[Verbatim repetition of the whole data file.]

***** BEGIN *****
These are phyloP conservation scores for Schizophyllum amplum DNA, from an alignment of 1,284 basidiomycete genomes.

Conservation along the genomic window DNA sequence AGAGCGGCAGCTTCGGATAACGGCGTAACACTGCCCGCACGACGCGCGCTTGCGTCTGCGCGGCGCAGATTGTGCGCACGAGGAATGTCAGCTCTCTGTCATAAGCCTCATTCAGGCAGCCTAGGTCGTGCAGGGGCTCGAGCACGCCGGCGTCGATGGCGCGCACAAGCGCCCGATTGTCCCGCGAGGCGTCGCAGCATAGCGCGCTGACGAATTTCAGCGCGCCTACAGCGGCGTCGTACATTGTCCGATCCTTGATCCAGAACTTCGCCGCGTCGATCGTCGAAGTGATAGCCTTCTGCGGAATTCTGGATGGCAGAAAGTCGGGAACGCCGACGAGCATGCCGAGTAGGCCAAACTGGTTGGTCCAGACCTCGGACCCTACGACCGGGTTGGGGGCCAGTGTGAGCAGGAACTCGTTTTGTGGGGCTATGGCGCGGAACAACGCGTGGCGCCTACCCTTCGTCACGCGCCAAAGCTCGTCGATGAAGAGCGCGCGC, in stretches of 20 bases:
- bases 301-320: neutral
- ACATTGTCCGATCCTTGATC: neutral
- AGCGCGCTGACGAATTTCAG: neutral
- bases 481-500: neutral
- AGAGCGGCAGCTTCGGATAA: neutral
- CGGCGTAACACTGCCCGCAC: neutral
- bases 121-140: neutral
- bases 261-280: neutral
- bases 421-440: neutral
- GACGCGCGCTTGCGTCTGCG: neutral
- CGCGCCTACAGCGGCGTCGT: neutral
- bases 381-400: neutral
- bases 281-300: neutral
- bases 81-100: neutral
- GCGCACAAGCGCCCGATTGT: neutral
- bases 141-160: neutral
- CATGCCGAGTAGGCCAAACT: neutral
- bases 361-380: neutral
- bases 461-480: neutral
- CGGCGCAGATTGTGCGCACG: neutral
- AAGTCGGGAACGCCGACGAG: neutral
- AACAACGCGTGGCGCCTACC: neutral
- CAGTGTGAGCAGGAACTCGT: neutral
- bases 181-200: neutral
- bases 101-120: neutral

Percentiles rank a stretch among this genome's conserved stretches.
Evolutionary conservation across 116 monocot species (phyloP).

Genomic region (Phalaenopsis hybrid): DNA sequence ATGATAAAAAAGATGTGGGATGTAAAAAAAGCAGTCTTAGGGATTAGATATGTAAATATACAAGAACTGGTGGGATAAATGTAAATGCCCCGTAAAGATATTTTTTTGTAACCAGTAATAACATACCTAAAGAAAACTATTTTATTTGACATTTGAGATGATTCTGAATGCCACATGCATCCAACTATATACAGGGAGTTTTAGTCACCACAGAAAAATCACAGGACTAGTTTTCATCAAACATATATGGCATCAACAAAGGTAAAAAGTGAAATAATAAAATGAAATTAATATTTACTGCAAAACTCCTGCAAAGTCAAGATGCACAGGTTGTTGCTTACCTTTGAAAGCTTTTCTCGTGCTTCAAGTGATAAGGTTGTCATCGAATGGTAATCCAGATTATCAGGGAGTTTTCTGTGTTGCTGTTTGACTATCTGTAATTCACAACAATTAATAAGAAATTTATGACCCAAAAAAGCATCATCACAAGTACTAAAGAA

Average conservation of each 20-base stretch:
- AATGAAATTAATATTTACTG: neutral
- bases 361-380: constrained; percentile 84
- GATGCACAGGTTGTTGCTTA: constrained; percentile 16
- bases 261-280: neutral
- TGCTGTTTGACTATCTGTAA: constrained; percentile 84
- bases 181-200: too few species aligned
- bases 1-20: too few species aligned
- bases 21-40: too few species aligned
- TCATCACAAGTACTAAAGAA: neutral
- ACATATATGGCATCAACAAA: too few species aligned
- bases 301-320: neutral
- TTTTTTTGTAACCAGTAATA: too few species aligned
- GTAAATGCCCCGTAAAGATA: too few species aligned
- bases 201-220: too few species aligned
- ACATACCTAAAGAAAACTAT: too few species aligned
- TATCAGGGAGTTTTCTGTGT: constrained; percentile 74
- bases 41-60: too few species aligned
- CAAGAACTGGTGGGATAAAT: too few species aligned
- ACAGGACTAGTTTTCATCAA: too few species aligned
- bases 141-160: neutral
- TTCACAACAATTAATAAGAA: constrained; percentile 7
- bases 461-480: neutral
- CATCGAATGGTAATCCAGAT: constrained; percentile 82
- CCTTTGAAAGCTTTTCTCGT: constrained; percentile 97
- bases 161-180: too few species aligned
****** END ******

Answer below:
These are phyloP conservation scores for Schizophyllum amplum DNA, from an alignment of 1,284 basidiomycete genomes.

Conservation along the genomic window DNA sequence AGAGCGGCAGCTTCGGATAACGGCGTAACACTGCCCGCACGACGCGCGCTTGCGTCTGCGCGGCGCAGATTGTGCGCACGAGGAATGTCAGCTCTCTGTCATAAGCCTCATTCAGGCAGCCTAGGTCGTGCAGGGGCTCGAGCACGCCGGCGTCGATGGCGCGCACAAGCGCCCGATTGTCCCGCGAGGCGTCGCAGCATAGCGCGCTGACGAATTTCAGCGCGCCTACAGCGGCGTCGTACATTGTCCGATCCTTGATCCAGAACTTCGCCGCGTCGATCGTCGAAGTGATAGCCTTCTGCGGAATTCTGGATGGCAGAAAGTCGGGAACGCCGACGAGCATGCCGAGTAGGCCAAACTGGTTGGTCCAGACCTCGGACCCTACGACCGGGTTGGGGGCCAGTGTGAGCAGGAACTCGTTTTGTGGGGCTATGGCGCGGAACAACGCGTGGCGCCTACCCTTCGTCACGCGCCAAAGCTCGTCGATGAAGAGCGCGCGC, in stretches of 20 bases:
- bases 301-320: neutral
- ACATTGTCCGATCCTTGATC: neutral
- AGCGCGCTGACGAATTTCAG: neutral
- bases 481-500: neutral
- AGAGCGGCAGCTTCGGATAA: neutral
- CGGCGTAACACTGCCCGCAC: neutral
- bases 121-140: neutral
- bases 261-280: neutral
- bases 421-440: neutral
- GACGCGCGCTTGCGTCTGCG: neutral
- CGCGCCTACAGCGGCGTCGT: neutral
- bases 381-400: neutral
- bases 281-300: neutral
- bases 81-100: neutral
- GCGCACAAGCGCCCGATTGT: neutral
- bases 141-160: neutral
- CATGCCGAGTAGGCCAAACT: neutral
- bases 361-380: neutral
- bases 461-480: neutral
- CGGCGCAGATTGTGCGCACG: neutral
- AAGTCGGGAACGCCGACGAG: neutral
- AACAACGCGTGGCGCCTACC: neutral
- CAGTGTGAGCAGGAACTCGT: neutral
- bases 181-200: neutral
- bases 101-120: neutral

Percentiles rank a stretch among this genome's conserved stretches.
Evolutionary conservation across 116 monocot species (phyloP).

Genomic region (Phalaenopsis hybrid): DNA sequence ATGATAAAAAAGATGTGGGATGTAAAAAAAGCAGTCTTAGGGATTAGATATGTAAATATACAAGAACTGGTGGGATAAATGTAAATGCCCCGTAAAGATATTTTTTTGTAACCAGTAATAACATACCTAAAGAAAACTATTTTATTTGACATTTGAGATGATTCTGAATGCCACATGCATCCAACTATATACAGGGAGTTTTAGTCACCACAGAAAAATCACAGGACTAGTTTTCATCAAACATATATGGCATCAACAAAGGTAAAAAGTGAAATAATAAAATGAAATTAATATTTACTGCAAAACTCCTGCAAAGTCAAGATGCACAGGTTGTTGCTTACCTTTGAAAGCTTTTCTCGTGCTTCAAGTGATAAGGTTGTCATCGAATGGTAATCCAGATTATCAGGGAGTTTTCTGTGTTGCTGTTTGACTATCTGTAATTCACAACAATTAATAAGAAATTTATGACCCAAAAAAGCATCATCACAAGTACTAAAGAA

Average conservation of each 20-base stretch:
- AATGAAATTAATATTTACTG: neutral
- bases 361-380: constrained; percentile 84
- GATGCACAGGTTGTTGCTTA: constrained; percentile 16
- bases 261-280: neutral
- TGCTGTTTGACTATCTGTAA: constrained; percentile 84
- bases 181-200: too few species aligned
- bases 1-20: too few species aligned
- bases 21-40: too few species aligned
- TCATCACAAGTACTAAAGAA: neutral
- ACATATATGGCATCAACAAA: too few species aligned
- bases 301-320: neutral
- TTTTTTTGTAACCAGTAATA: too few species aligned
- GTAAATGCCCCGTAAAGATA: too few species aligned
- bases 201-220: too few species aligned
- ACATACCTAAAGAAAACTAT: too few species aligned
- TATCAGGGAGTTTTCTGTGT: constrained; percentile 74
- bases 41-60: too few species aligned
- CAAGAACTGGTGGGATAAAT: too few species aligned
- ACAGGACTAGTTTTCATCAA: too few species aligned
- bases 141-160: neutral
- TTCACAACAATTAATAAGAA: constrained; percentile 7
- bases 461-480: neutral
- CATCGAATGGTAATCCAGAT: constrained; percentile 82
- CCTTTGAAAGCTTTTCTCGT: constrained; percentile 97
- bases 161-180: too few species aligned